Here’s Why NASA is REALLY Annoyed with Beyonce

“XO” is one of the tracks from Beyonce’s surprise pre-Christmas album.  What has a lot of people upset is the sample that goes “Flight controllers here are looking very carefully at the situation. Obviously a major malfunction.” Those who remember the 1986 Challenger space shuttle disaster will recognize those words as coming from NASA public affair officer Steve Nesbitt, who was narrating the launch for television.  This statement came seconds after the explosion following the “go with throttle up” command.

While samples taken from other news events have been used in song before–I’m thinking of anything Walter Cronkite might have said following the JFK assassinaton—Queen Bey’s use of this six-second snippet has made a lot of people really, really angry.

June Scobee Rodgers, the widow of Challenger commander Dick Scobee had this to say (Via ABC News):

We were disappointed to learn that an audio clip from the day we lost our heroic Challenger crew was used in the song ‘XO,'” she said. “The moment included in this song is an emotionally difficult one for the Challenger families, colleagues and friends. We have always chosen to focus not on how our loved ones were lost, but rather on how they lived and how their legacy lives on today.

Former NASA employee Keith Cowling also chimed in.

“This choice of historic and solemn audio is inappropriate in the extreme. The choice is little different than taking Walter Cronkite’s words to viewers announcing the death of President Kennedy or 911 calls from the World Trade Center attack and using them for shock value in a pop tune.”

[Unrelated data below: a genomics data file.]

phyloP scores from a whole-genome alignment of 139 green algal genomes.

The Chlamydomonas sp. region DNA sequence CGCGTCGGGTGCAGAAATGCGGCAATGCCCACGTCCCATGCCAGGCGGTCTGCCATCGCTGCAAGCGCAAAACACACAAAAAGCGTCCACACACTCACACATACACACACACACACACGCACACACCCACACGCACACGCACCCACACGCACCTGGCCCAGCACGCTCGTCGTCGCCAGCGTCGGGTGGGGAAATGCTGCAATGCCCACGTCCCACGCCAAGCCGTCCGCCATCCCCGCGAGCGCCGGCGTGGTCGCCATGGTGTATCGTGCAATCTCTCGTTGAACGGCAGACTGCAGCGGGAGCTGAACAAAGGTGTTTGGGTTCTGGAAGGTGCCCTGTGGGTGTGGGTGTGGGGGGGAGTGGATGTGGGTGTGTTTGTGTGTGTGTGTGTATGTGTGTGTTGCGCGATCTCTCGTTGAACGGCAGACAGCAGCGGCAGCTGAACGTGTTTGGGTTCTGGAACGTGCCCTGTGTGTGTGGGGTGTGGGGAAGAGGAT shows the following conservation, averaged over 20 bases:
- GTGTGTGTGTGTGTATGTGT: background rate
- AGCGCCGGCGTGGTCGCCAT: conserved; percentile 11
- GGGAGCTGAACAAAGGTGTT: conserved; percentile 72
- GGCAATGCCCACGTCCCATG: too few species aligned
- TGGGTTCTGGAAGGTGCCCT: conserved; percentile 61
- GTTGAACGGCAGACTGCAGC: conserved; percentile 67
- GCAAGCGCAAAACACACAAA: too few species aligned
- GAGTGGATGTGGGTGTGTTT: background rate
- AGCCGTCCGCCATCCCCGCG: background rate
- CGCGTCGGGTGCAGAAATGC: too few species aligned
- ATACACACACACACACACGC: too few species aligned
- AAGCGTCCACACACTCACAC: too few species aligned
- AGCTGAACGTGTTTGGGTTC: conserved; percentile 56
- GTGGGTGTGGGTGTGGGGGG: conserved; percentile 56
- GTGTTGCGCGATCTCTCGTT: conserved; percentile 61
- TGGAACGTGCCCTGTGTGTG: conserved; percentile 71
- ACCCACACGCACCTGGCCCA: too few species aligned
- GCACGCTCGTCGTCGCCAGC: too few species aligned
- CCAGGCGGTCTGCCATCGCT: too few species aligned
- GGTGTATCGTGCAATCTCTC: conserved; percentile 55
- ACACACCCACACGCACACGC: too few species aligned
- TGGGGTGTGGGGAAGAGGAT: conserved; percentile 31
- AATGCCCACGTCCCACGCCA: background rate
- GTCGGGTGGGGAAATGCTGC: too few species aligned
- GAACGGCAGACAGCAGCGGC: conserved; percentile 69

For her part, Beyonce says she’s sorry.  Here’s her statement:

“My heart goes out to the families of those lost in the Challenger disaster. The song ‘XO’ was recorded with the sincerest intention to help heal those who have lost loved ones and to remind us that unexpected things happen, so love and appreciate every minute that you have with those who mean the most to you.

“The songwriters included the audio in tribute to the unselfish work of the Challenger crew with hope that they will never be forgotten.”

All this raises an important issue:  At what point is it permissible to use an audio/video excerpt of a historic tragic event in the creation of a new piece of art?  Debate that.

Read more here.  Meanwhile, here’s the song:


Alan Cross

is an internationally known broadcaster, interviewer, writer, consultant, blogger and speaker. In his 40+ years in the music business, Alan has interviewed the biggest names in rock, from David Bowie and U2 to Pearl Jam and the Foo Fighters. He’s also known as a musicologist and documentarian through programs like The Ongoing History of New Music.

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One thought on “Here’s Why NASA is REALLY Annoyed with Beyonce

  • When I first heard about this, I remembered both “The Motorcade Sped On” and “19”. I don’t remember either of them being controversial like this — actually I remember them getting praise for being poignant.

    The difference is both of those songs used almost exclusively speech samples, with some backup singers just repeating what the speech samples had already said on “19”. Beyonce starts with the sample and then moves on to her own lyrics, which have a lot of unfortunate imagery about crashing. It doesn’t help that the video starts with a bumper car ride, although we should be judging the wisdom of that separately from the song choices.

    The other major difference is that “Motorcade” and “19” are both directly about what the samples are taken from, whereas “XO” had only a slender connection with its sample’s subject matter.


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